How to Buy Off the Plan

Buying off the plan has been a favoured strategy of many Australian investors and homebuyers, particularly in a rising housing market.

After all, the upsides of buying off the plan can be enormous. You can lock in today’s prices, receive potential stamp duty savings, and have the chance for a capital gain without having to outlay all the cash up front. You also get the aesthetic advantages of being able to choose your apartment’s finishes.

So how does buying off the plan work?

When you buy off the plan, you secure the property by laying down a deposit, usually 10 percent of the purchase price, just as you would when buying an established residence. Some lenders will even allow you to use the equity in your own home to raise a deposit bond, which means you have minimal contribution up front.

The balance usually only becomes payable when the property is completed and you’re ready to move in.

If you use your own money for a deposit, your funds will be placed in a solicitor’s trust account to ensure they remain safe. Your deposit money will also accrue interest, which will usually be split between you and the vendor. This money can then also be used towards paying the balance when settlement day arrives.

The good news is that no matter what happens to the property market between now and settlement date, by buying off the plan you only pay today’s market rate. However, there is some chance that the market may fall in the time between you signing the contract and the time you take possession, so don’t overreach.

Each state or territory offers different incentives for buying off the plan. This includes a $15,000 grant for first home owners who buy a newly constructed residence off the plan in NSW, South Australia or Queensland (up to a threshold). It may also include generous stamp-duty concessions.

It’s a good idea to check your state or territory government website before you buy, as these incentives are liable to change.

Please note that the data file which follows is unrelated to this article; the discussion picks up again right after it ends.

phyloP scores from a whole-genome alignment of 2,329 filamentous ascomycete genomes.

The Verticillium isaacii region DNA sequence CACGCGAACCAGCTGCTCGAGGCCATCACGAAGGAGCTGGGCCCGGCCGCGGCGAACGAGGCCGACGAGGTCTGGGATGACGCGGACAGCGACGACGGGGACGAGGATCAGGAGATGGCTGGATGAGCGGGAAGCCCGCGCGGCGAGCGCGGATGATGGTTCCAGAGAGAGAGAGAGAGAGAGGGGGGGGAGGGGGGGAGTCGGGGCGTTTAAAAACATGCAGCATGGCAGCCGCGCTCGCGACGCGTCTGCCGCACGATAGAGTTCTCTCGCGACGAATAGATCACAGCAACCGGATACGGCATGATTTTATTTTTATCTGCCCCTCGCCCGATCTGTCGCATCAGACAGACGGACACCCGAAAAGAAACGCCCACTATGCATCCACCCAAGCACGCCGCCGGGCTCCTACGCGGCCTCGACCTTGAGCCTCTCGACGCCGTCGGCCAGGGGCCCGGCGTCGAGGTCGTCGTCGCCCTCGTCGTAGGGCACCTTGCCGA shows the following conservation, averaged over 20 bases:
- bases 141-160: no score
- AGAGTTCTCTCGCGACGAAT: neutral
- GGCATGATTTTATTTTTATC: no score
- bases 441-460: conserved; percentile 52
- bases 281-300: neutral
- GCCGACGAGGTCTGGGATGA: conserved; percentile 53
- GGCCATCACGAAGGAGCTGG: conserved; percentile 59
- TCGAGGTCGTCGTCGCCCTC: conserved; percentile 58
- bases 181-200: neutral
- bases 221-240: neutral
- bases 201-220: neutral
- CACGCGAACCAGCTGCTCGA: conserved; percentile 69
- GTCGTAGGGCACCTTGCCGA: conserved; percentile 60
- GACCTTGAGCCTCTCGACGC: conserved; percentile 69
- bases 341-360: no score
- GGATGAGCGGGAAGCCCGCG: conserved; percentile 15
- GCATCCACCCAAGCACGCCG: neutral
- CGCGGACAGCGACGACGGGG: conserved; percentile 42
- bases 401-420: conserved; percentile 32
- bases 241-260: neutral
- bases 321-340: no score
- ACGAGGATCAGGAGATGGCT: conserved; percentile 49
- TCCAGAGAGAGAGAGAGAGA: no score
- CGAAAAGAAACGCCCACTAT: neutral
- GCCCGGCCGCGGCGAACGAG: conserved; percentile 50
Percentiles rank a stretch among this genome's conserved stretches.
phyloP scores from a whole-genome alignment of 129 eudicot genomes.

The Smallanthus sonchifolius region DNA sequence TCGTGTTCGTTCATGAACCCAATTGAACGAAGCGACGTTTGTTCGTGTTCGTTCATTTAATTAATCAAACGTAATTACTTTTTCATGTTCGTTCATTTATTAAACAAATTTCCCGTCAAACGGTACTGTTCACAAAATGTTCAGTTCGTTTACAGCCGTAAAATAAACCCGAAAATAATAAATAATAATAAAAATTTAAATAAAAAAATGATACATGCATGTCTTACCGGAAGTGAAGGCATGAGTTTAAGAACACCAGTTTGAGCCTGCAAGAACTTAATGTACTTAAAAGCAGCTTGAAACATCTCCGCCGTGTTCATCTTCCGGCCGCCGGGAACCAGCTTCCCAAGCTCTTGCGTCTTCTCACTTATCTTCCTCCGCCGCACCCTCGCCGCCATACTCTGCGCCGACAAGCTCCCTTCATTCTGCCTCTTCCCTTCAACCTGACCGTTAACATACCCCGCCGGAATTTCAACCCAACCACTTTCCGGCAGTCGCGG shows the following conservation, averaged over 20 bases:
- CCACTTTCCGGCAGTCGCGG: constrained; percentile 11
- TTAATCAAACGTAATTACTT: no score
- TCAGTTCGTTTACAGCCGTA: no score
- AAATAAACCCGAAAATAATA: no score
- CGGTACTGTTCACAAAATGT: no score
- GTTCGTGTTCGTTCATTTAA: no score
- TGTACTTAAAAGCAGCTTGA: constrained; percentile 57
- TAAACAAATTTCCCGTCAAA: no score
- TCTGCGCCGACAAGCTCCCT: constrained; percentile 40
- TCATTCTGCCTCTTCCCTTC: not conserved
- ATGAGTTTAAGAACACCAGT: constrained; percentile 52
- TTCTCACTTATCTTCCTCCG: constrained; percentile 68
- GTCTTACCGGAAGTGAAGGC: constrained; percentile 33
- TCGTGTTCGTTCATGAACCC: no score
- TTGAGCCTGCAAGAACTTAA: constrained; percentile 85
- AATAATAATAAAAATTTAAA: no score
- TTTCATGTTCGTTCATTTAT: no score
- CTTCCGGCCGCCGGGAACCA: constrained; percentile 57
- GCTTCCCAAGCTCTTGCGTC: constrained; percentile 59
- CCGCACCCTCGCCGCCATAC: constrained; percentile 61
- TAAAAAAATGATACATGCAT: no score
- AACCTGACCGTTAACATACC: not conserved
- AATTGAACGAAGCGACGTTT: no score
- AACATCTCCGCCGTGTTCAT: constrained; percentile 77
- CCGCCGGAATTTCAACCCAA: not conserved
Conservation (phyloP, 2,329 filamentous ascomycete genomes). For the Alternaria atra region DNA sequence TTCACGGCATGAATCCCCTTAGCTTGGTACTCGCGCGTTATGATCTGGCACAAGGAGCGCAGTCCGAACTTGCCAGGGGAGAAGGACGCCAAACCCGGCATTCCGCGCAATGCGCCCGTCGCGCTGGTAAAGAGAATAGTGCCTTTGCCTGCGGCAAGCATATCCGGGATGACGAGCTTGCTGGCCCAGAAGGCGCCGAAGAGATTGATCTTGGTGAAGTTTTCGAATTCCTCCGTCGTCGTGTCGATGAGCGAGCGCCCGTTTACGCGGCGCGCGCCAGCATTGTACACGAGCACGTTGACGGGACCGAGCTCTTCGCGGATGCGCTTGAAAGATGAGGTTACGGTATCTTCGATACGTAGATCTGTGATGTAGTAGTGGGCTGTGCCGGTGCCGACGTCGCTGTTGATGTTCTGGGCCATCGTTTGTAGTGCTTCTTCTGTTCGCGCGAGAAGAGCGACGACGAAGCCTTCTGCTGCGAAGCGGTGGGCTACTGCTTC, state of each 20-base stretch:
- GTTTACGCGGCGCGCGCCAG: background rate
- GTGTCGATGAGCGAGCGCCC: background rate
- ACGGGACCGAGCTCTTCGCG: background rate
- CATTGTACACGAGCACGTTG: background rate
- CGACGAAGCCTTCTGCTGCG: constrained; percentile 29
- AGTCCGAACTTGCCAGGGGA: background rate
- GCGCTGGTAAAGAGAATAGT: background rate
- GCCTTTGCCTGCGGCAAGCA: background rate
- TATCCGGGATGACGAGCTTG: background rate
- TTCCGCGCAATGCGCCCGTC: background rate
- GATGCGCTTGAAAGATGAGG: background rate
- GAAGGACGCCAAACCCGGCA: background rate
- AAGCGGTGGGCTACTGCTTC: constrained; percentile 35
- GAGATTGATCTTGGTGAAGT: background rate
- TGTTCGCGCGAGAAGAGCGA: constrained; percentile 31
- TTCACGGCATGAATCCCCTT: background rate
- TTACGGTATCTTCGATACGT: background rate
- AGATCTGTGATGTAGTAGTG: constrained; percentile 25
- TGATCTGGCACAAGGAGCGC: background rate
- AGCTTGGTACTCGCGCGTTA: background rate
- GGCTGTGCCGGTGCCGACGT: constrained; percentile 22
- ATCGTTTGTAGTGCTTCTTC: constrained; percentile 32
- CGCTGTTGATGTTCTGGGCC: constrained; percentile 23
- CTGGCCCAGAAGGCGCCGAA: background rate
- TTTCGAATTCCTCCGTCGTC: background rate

Finally, since buying off the plan means you are investing in something you have not yet seen, you should always have a solicitor or conveyancer look through the contract for sale and make the right enquiries before you sign. You should also do your research on the developer. This includes establishing whether they have a track record for building quality apartments (check out their past developments in person if you can), as well as for rectifying defects.

Buying off the plan can be a great way to get into the property market as an investor or owner - giving you extra time to save while potentially delivering a number of benefits, including increased capital gain under the right market conditions. However, it is important you also mitigate against the risks of purchasing ‘sight unseen’ so that you give yourself the best possible chance of getting what you pay for.

About the Blog

The team at Savills are experts in their respective fields, with extensive experience backed by 150 years of Savills industry knowledge. This makes us well placed to provide you with the most informed view of current trends as well as helpful guides and top tips across the commercial and residential property sectors.

Connect with our team

Connect with our team

Savills on Twitter

Follow us on Twitter

If you have any comments or questions regarding the Savills blog just drop us a line.

Email the Editor